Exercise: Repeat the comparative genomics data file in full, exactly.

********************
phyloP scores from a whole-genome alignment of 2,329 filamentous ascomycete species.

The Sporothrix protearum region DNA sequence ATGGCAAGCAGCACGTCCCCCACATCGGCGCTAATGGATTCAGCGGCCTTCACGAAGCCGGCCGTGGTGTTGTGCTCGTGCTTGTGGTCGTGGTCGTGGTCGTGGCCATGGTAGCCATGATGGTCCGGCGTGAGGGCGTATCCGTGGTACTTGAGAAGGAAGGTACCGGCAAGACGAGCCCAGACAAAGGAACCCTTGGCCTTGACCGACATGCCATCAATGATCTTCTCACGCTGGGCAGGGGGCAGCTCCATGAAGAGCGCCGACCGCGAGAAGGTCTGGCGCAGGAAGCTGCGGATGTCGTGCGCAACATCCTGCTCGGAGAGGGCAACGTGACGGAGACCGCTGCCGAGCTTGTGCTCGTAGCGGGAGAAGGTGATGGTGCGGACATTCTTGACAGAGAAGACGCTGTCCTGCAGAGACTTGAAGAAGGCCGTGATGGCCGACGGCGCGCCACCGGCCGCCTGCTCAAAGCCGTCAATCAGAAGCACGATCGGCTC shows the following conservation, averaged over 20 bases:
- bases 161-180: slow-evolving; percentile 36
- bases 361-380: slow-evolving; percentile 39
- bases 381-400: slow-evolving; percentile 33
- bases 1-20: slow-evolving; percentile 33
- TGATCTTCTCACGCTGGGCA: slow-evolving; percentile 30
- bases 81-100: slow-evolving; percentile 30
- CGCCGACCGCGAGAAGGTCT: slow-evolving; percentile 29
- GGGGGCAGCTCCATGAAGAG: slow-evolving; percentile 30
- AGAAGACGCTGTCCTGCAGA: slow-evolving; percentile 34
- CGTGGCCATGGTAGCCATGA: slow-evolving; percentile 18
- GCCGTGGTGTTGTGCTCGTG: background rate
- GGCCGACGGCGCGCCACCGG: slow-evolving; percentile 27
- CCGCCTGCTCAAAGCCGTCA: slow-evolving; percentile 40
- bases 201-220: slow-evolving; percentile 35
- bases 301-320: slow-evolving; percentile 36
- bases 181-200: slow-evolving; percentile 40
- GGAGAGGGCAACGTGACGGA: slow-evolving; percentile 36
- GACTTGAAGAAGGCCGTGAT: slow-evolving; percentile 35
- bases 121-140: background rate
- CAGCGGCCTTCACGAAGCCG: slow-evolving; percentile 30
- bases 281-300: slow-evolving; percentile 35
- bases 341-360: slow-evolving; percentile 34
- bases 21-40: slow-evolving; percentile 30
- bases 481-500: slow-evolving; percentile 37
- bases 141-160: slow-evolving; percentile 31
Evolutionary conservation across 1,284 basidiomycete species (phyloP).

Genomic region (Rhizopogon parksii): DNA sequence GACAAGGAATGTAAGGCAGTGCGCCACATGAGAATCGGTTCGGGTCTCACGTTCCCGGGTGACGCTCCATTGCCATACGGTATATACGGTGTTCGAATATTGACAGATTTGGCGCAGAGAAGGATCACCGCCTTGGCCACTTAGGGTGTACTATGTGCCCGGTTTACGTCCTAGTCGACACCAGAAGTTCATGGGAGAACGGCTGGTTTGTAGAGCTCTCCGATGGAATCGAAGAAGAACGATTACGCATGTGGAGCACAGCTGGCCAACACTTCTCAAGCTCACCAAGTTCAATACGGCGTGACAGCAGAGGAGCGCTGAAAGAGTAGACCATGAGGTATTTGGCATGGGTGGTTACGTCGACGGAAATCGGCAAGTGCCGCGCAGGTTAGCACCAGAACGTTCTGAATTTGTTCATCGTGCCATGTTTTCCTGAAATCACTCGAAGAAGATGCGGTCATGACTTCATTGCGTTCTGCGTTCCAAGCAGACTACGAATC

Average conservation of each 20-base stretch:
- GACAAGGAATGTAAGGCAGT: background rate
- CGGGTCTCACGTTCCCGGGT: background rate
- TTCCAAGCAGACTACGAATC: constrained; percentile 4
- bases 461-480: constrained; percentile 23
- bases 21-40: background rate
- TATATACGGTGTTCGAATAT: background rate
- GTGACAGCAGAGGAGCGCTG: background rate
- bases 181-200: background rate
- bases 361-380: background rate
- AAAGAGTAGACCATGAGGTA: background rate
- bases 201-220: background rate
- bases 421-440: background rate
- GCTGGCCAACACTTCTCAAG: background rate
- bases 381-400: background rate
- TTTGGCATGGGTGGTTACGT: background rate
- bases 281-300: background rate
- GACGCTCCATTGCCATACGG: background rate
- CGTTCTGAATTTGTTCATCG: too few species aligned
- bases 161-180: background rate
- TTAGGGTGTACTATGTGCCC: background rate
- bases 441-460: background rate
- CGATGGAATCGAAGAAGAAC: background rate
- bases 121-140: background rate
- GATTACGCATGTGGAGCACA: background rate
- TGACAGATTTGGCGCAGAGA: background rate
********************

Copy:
phyloP scores from a whole-genome alignment of 2,329 filamentous ascomycete species.

The Sporothrix protearum region DNA sequence ATGGCAAGCAGCACGTCCCCCACATCGGCGCTAATGGATTCAGCGGCCTTCACGAAGCCGGCCGTGGTGTTGTGCTCGTGCTTGTGGTCGTGGTCGTGGTCGTGGCCATGGTAGCCATGATGGTCCGGCGTGAGGGCGTATCCGTGGTACTTGAGAAGGAAGGTACCGGCAAGACGAGCCCAGACAAAGGAACCCTTGGCCTTGACCGACATGCCATCAATGATCTTCTCACGCTGGGCAGGGGGCAGCTCCATGAAGAGCGCCGACCGCGAGAAGGTCTGGCGCAGGAAGCTGCGGATGTCGTGCGCAACATCCTGCTCGGAGAGGGCAACGTGACGGAGACCGCTGCCGAGCTTGTGCTCGTAGCGGGAGAAGGTGATGGTGCGGACATTCTTGACAGAGAAGACGCTGTCCTGCAGAGACTTGAAGAAGGCCGTGATGGCCGACGGCGCGCCACCGGCCGCCTGCTCAAAGCCGTCAATCAGAAGCACGATCGGCTC shows the following conservation, averaged over 20 bases:
- bases 161-180: slow-evolving; percentile 36
- bases 361-380: slow-evolving; percentile 39
- bases 381-400: slow-evolving; percentile 33
- bases 1-20: slow-evolving; percentile 33
- TGATCTTCTCACGCTGGGCA: slow-evolving; percentile 30
- bases 81-100: slow-evolving; percentile 30
- CGCCGACCGCGAGAAGGTCT: slow-evolving; percentile 29
- GGGGGCAGCTCCATGAAGAG: slow-evolving; percentile 30
- AGAAGACGCTGTCCTGCAGA: slow-evolving; percentile 34
- CGTGGCCATGGTAGCCATGA: slow-evolving; percentile 18
- GCCGTGGTGTTGTGCTCGTG: background rate
- GGCCGACGGCGCGCCACCGG: slow-evolving; percentile 27
- CCGCCTGCTCAAAGCCGTCA: slow-evolving; percentile 40
- bases 201-220: slow-evolving; percentile 35
- bases 301-320: slow-evolving; percentile 36
- bases 181-200: slow-evolving; percentile 40
- GGAGAGGGCAACGTGACGGA: slow-evolving; percentile 36
- GACTTGAAGAAGGCCGTGAT: slow-evolving; percentile 35
- bases 121-140: background rate
- CAGCGGCCTTCACGAAGCCG: slow-evolving; percentile 30
- bases 281-300: slow-evolving; percentile 35
- bases 341-360: slow-evolving; percentile 34
- bases 21-40: slow-evolving; percentile 30
- bases 481-500: slow-evolving; percentile 37
- bases 141-160: slow-evolving; percentile 31
Evolutionary conservation across 1,284 basidiomycete species (phyloP).

Genomic region (Rhizopogon parksii): DNA sequence GACAAGGAATGTAAGGCAGTGCGCCACATGAGAATCGGTTCGGGTCTCACGTTCCCGGGTGACGCTCCATTGCCATACGGTATATACGGTGTTCGAATATTGACAGATTTGGCGCAGAGAAGGATCACCGCCTTGGCCACTTAGGGTGTACTATGTGCCCGGTTTACGTCCTAGTCGACACCAGAAGTTCATGGGAGAACGGCTGGTTTGTAGAGCTCTCCGATGGAATCGAAGAAGAACGATTACGCATGTGGAGCACAGCTGGCCAACACTTCTCAAGCTCACCAAGTTCAATACGGCGTGACAGCAGAGGAGCGCTGAAAGAGTAGACCATGAGGTATTTGGCATGGGTGGTTACGTCGACGGAAATCGGCAAGTGCCGCGCAGGTTAGCACCAGAACGTTCTGAATTTGTTCATCGTGCCATGTTTTCCTGAAATCACTCGAAGAAGATGCGGTCATGACTTCATTGCGTTCTGCGTTCCAAGCAGACTACGAATC

Average conservation of each 20-base stretch:
- GACAAGGAATGTAAGGCAGT: background rate
- CGGGTCTCACGTTCCCGGGT: background rate
- TTCCAAGCAGACTACGAATC: constrained; percentile 4
- bases 461-480: constrained; percentile 23
- bases 21-40: background rate
- TATATACGGTGTTCGAATAT: background rate
- GTGACAGCAGAGGAGCGCTG: background rate
- bases 181-200: background rate
- bases 361-380: background rate
- AAAGAGTAGACCATGAGGTA: background rate
- bases 201-220: background rate
- bases 421-440: background rate
- GCTGGCCAACACTTCTCAAG: background rate
- bases 381-400: background rate
- TTTGGCATGGGTGGTTACGT: background rate
- bases 281-300: background rate
- GACGCTCCATTGCCATACGG: background rate
- CGTTCTGAATTTGTTCATCG: too few species aligned
- bases 161-180: background rate
- TTAGGGTGTACTATGTGCCC: background rate
- bases 441-460: background rate
- CGATGGAATCGAAGAAGAAC: background rate
- bases 121-140: background rate
- GATTACGCATGTGGAGCACA: background rate
- TGACAGATTTGGCGCAGAGA: background rate